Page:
Meanwhile the messengers of Cornelius had entered the city, and stood before the gate of the house inquiring for Peter. He received a special intimation that these men had been divinely guided to him ; and when he heard their story there remained no doubt in his mind that his vision had a great meaning. He was fully prepared to do what he would before have shrunk from as a sin. But even now, foreseeing that his act in going to the house of a heathen would be keenly canvassed by his own brethren, he took the precaution before mentioned of inviting certain brethren to accompany him. And so this strange company of Roman servants, Jewish Christians, started from Joppa on a mission which was the opening of a great campaign of mercy for the whole world. Since the coming of the Holy Ghost on the day of Pentecost, there had not been a more momentous event in the history of the Church than the vision of Peter and the result to which it led : that proved that the risen and glorified Saviour was the fountain of Divine life for sinful men ; this, that the streams of meroy from that fountain were destined to break through every artificial barrier and bless the whole world. The one proved that Jesus Christ was a true, spiritual King—that God had exalted Him to be a Prince and a Saviour to give repentance to Israel and remission of sinsthat He was indeed the Messiah of whom Moses and the prophets did write: the other, that His kingdom embraced the whole world, and that, irrespective of class, condition, or nationality, men of every race and of every clime were to receive the great invitation to share in the redeeming love. From this point onward the promise given to Abraham began to receive its widest fulfilment, “In thy seed shall all the nations of the earth be blessed.”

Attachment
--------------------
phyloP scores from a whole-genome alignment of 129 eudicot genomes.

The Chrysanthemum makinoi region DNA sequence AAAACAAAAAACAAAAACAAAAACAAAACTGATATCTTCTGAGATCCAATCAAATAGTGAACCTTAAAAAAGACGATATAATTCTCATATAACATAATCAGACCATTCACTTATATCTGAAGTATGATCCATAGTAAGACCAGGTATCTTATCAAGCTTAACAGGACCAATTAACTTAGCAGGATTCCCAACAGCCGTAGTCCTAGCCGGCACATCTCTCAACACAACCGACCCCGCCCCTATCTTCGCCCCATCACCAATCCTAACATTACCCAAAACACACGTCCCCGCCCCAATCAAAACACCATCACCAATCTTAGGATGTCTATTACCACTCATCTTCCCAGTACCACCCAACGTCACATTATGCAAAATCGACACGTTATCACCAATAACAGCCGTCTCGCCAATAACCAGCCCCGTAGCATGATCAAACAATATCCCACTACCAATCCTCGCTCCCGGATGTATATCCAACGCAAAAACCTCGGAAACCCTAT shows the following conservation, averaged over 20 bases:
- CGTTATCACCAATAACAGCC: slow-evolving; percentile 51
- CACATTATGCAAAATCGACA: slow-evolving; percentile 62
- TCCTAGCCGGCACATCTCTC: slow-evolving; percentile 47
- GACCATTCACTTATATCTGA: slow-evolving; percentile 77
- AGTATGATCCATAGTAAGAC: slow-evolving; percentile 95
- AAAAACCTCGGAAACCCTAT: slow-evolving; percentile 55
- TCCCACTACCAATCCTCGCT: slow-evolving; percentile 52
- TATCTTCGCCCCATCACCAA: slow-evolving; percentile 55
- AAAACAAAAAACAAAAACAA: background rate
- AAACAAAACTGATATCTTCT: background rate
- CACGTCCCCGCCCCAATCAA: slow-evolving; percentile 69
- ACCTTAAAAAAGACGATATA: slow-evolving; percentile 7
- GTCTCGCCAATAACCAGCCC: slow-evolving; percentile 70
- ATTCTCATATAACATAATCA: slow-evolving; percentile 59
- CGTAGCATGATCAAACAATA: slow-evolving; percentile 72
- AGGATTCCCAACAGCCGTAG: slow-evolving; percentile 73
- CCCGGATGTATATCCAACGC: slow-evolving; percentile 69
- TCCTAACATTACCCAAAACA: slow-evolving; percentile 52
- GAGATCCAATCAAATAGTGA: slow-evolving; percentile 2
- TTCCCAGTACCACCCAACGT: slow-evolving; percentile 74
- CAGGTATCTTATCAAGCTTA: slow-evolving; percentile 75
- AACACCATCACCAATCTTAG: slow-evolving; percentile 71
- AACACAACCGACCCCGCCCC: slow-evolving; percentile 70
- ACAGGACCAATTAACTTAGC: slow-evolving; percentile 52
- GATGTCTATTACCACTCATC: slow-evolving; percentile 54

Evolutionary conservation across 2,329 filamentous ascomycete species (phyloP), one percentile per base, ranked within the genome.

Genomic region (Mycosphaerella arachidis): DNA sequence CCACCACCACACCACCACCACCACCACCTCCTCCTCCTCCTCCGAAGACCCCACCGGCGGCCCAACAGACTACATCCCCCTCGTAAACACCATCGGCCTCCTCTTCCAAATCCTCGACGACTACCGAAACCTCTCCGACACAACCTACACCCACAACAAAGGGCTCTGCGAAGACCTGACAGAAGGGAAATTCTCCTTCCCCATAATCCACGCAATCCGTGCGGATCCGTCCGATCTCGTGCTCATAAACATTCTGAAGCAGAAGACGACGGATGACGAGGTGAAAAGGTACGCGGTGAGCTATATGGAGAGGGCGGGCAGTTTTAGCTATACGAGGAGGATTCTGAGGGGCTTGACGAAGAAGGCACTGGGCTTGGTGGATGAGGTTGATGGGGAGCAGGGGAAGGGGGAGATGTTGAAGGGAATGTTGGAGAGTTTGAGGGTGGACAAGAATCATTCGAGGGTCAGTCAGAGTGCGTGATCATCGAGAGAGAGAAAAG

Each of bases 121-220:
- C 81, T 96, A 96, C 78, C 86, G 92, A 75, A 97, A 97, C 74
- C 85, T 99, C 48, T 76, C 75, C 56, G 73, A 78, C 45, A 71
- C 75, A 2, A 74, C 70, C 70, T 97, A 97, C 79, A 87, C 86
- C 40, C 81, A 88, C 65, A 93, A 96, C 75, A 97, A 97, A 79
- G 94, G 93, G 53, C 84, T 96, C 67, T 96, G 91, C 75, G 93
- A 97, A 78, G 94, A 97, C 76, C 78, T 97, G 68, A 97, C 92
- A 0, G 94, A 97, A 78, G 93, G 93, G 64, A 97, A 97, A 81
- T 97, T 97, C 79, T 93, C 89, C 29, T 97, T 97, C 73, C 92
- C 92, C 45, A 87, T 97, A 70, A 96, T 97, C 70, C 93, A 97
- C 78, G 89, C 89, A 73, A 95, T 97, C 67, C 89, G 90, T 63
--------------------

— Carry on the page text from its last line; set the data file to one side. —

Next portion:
We can hardly fail to see that this portion of the narrative teaches two great lessons of universal importance. It is not without deep significance, in the first place, that this revelation was given to Peter in such close connection with his own fellowship with the Lord in prayer. When Peter's vision is studied in the light of the events to which it led, it is at once seen to be of supreme importance in the Church's history. In regard to Peter himself, the result was twofold-it led bim into a new sphere of usefulness far beyond the range of any of his previous efforts; and it opened to his mind a conception of the power and the purpose of the gospel far grander than all his former ideas. Could any attitude of his mind be more eminently fitted to receive such a communication from the Lord than that of earnest prayer? Prayer keeps open the windows of the soul that the light of God's truth and love may shine in through them. He will get the largest knowledge of the purpose and grace of Christ who is most in fellowship with Christ. The breadth, and length, and depth, and height of Divine love in the gospel will never be fully proven, for